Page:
Thursday 15 November 2018

Christopher Robin movie review: 'It hasn't the faintest clue of what kind of film it wants to be'

**

Ewan McGregor stars as a family man in fantasy comedy-drama Christopher Robin
Ewan McGregor stars as a family man in fantasy comedy-drama Christopher Robin

Chris Wasser

What to do with poor old Christopher Robin, eh? At some point in time — when the folks at Disney started remoulding their classic cartoon offerings into extravagantly budgeted, live-action adventures (see Beauty and the Beast and The Jungle Book) — it appears that someone thought it would be a good idea to bring back Winnie the Pooh.

And that’s fine. But exactly how we ended up with this curiously-packaged, Hook-like, comic fantasy — starring Ewan McGregor as a man in the midst of a crippling midlife crisis — is anyone’s guess.

Not to be confused with last year’s teary-eyed, AA Milne biopic, Goodbye Christopher Robin, Disney’s puzzling offering takes an altogether different route, imagining what life might have been like had the fictional Christopher Robin — inspired by Milne’s son, the real Christopher Robin — forgotten all about Pooh, Tigger and the rest of the lads. It sounds confusing. It really isn’t.

Our story begins over tea and cake in the Hundred Acre Wood. The people are real, the animals are animated. You’ll get used to it (hopefully). Young Christopher (Orton O’Brien) is preparing to say goodbye to Winnie and friends. The lad is off to boarding school, and an anxious Winnie (voiced by Jim Cummings), worries that his adorable human pal will forget all about him. A nifty highlights reel takes care of the rest.

After school, Christopher grows up to be Ewan McGregor. He moves to London and meets the love of his life, Evelyn (Hayley Atwell) on a bus. They marry and have a daughter named Madeline (Bronte Carmichael). Eventually, Christopher Robin is sent off to do battle in World War II.

Don’t worry, he makes it home in one piece, later landing a job as an efficiency expert at Winslow Luggages (they manufacture suitcases). Alas, Christopher is a changed man. He has started to neglect his family. He’s working too hard. He has forgotten what it’s like to have some fun, and the stress of adult life is beginning to show.

When the chap’s idiot boss, Giles Winslow Jr (Mark Gatiss), tells him that business is down, and that they need to find a way to cut costs, he demands that Christopher spend one of the last weekends of the summer drawing up a list of people who should get the sack. An unpleasant task, indeed — made worse by the fact that Christopher was supposed to spend the weekend with his family in Sussex.

Meanwhile, in the Hundred Acre Wood, Winnie the Pooh is having an existential crisis of his own. He’s just woken up and realised there’s no honey in the gaff. Worse still, all his mates are gone missing. So, he heads off through that magical, secret passage in the tree (you know the one) and ends up on his old mucker’s doorstep. Guess what happens next. Yep, Christopher Robin nearly dies of fright at the sight of a talking, anthropomorphic teddy bear at his door.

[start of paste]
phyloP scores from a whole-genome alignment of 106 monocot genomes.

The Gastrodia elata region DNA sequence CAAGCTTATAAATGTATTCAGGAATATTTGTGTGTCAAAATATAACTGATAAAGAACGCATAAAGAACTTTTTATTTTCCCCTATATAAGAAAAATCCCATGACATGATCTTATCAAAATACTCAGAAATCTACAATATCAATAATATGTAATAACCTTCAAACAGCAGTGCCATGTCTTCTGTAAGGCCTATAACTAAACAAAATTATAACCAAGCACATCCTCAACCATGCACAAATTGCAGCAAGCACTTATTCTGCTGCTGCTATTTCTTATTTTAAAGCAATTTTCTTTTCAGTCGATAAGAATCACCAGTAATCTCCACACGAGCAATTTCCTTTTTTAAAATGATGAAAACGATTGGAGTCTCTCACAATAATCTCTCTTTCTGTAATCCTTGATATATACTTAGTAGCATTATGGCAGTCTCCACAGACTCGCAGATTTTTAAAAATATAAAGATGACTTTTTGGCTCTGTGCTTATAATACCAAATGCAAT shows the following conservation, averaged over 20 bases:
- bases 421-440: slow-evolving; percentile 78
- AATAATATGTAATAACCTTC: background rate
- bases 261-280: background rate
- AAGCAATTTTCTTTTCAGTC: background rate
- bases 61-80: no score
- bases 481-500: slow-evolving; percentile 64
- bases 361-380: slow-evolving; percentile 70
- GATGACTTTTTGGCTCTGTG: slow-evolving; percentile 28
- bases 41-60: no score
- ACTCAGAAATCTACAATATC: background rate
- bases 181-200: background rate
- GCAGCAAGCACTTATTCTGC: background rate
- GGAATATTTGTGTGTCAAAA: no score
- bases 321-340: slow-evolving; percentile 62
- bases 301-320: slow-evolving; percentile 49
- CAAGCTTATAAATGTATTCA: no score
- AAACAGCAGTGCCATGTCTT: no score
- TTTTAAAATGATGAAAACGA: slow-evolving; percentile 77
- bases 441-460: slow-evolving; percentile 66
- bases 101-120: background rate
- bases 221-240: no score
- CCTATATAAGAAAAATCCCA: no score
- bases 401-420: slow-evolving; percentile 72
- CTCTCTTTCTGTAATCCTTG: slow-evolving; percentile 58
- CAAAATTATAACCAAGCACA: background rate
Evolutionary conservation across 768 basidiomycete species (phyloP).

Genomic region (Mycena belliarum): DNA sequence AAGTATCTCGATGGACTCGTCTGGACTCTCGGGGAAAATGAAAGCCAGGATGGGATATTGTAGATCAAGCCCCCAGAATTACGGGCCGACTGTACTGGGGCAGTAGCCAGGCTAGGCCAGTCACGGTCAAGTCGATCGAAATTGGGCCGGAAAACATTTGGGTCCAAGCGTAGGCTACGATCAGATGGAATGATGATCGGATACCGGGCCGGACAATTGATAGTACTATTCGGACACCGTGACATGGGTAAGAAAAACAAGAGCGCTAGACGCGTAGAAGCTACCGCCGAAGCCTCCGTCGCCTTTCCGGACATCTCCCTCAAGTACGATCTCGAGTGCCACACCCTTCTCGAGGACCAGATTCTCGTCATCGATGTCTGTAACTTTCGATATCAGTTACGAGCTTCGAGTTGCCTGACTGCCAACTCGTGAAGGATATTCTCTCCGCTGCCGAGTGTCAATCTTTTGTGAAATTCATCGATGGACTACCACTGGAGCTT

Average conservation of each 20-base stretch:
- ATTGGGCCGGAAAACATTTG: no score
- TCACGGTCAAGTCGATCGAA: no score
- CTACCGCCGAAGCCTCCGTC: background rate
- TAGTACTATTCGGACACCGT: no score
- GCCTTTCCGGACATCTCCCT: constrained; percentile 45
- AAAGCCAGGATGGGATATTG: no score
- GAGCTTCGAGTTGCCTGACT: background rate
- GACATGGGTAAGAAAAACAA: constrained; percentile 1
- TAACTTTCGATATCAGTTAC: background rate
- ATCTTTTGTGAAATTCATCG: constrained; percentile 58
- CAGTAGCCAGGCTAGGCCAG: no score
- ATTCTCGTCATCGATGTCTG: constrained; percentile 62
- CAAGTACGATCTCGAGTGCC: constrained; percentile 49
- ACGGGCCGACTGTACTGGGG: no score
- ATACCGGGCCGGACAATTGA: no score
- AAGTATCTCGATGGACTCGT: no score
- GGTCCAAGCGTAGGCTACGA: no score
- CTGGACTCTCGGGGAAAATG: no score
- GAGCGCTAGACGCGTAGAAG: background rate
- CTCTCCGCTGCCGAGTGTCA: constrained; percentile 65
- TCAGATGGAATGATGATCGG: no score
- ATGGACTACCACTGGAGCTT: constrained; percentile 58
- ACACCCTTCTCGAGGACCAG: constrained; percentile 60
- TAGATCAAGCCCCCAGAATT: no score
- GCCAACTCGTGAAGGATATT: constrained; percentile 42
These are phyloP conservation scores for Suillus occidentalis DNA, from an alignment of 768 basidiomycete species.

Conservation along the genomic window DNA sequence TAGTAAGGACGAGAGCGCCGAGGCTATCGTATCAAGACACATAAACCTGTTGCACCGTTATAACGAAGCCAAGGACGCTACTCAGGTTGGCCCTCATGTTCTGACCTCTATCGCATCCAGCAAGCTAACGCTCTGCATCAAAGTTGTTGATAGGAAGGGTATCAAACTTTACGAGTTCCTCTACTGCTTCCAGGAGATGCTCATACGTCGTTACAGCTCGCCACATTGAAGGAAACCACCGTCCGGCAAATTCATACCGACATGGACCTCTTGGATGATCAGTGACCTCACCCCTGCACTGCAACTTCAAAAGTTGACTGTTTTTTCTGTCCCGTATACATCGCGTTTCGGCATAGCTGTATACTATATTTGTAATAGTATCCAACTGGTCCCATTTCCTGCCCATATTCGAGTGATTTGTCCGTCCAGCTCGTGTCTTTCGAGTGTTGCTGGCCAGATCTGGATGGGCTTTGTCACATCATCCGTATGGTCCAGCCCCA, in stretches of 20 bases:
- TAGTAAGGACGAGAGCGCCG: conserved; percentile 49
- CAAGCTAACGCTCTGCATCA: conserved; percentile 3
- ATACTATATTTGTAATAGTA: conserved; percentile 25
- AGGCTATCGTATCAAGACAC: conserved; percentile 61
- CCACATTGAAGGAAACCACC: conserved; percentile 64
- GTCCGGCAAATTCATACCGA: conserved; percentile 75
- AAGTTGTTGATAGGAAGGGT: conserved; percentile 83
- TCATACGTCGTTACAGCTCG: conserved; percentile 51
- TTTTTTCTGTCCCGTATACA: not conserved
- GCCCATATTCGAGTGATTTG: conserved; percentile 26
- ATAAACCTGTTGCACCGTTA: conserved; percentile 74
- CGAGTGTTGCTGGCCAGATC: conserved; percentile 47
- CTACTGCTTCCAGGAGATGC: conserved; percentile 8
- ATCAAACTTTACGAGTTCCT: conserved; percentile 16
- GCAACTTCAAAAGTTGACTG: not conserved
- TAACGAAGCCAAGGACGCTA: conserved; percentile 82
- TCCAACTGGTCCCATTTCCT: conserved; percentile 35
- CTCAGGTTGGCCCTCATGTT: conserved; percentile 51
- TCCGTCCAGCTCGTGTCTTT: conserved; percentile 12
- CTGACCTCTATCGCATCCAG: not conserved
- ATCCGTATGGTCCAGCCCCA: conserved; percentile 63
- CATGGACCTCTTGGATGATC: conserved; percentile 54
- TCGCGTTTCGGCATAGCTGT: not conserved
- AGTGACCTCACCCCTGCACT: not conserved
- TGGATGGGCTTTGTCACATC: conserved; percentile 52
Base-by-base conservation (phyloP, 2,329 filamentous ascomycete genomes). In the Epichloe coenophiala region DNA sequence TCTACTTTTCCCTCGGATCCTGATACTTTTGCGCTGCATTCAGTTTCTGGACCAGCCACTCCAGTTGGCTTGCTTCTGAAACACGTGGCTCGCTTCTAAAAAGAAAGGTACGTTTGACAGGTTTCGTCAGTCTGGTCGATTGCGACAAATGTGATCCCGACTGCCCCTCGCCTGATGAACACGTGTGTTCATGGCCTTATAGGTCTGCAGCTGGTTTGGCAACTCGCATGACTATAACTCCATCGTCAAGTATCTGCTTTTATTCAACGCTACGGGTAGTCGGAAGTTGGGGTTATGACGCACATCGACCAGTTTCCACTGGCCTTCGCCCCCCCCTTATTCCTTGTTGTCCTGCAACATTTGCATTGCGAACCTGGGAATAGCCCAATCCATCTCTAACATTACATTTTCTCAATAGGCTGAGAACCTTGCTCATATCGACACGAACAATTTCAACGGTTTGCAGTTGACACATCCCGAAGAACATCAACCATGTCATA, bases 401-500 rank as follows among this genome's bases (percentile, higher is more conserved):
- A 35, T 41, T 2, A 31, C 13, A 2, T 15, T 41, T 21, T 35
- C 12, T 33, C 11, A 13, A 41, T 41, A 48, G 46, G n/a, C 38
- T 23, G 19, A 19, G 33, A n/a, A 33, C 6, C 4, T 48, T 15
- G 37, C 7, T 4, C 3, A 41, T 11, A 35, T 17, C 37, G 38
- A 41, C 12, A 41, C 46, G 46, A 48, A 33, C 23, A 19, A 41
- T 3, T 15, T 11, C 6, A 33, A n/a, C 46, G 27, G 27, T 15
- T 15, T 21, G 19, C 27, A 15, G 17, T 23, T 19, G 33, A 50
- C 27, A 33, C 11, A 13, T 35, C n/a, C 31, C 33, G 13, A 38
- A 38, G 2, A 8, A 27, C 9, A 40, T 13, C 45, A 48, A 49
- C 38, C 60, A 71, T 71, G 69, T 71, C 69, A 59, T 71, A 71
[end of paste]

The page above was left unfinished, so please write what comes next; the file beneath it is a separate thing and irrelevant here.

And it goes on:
Will Christopher accompany Pooh to the Hundred Acre Wood and help him find his mates? Will Pooh help his BFF to re-evaluate his life? Will everything turn out okay in the end? What do you think?

Yes, I know, it all sounds rather delightful. Alas, there’s a bee in the honeypot. See, the problem with Disney’s Christopher Robin is that it hasn’t the faintest clue of what kind of film it wants to be. Is it a children’s picture? The yappy, stuffed animals point towards ‘yes’. Is it a melancholic, post-war drama about a man struggling to keep hold of reality? Um, yeah, a little bit.

Whatever it is — and whoever it’s for (that’s the real mystery) — one thing is certain: it’s no Paddington. For a start, it’s far too peculiar. There are too many clashing tones. The Milne storytelling spark is missing.

The befuddled script — a joint effort, shared and reshaped by three different writers — struggles to find a winning gag. The talented Ewan McGregor tries hard, but is painfully miscast. The talented Hayley Atwell is missing from half the film.

Hats off to the voice cast, who put the effort in, but the end result remains a surprisingly sticky presentation; slow, stagnant and mysteriously void of charm and warmth.

It’s also shockingly dark in places (one scene, involving a suicidal Eeyore, is particularly problematic).

What to do, indeed.

Christopher Robin.  Fantasy/Comedy. Starring Ewan McGregor, Hayley Atwell, Bronte Carmichael. Director: Marc Forster. Cert: G

Read Paul Whitington's review: Christopher Robin movie review: Clunky return to the Hundred Acre Wood will please neither child nor adult

Also releasing this week: Movie reviews: The Equalizer 2, The Heiress, The Eyes of Orson Welles, The Guardians

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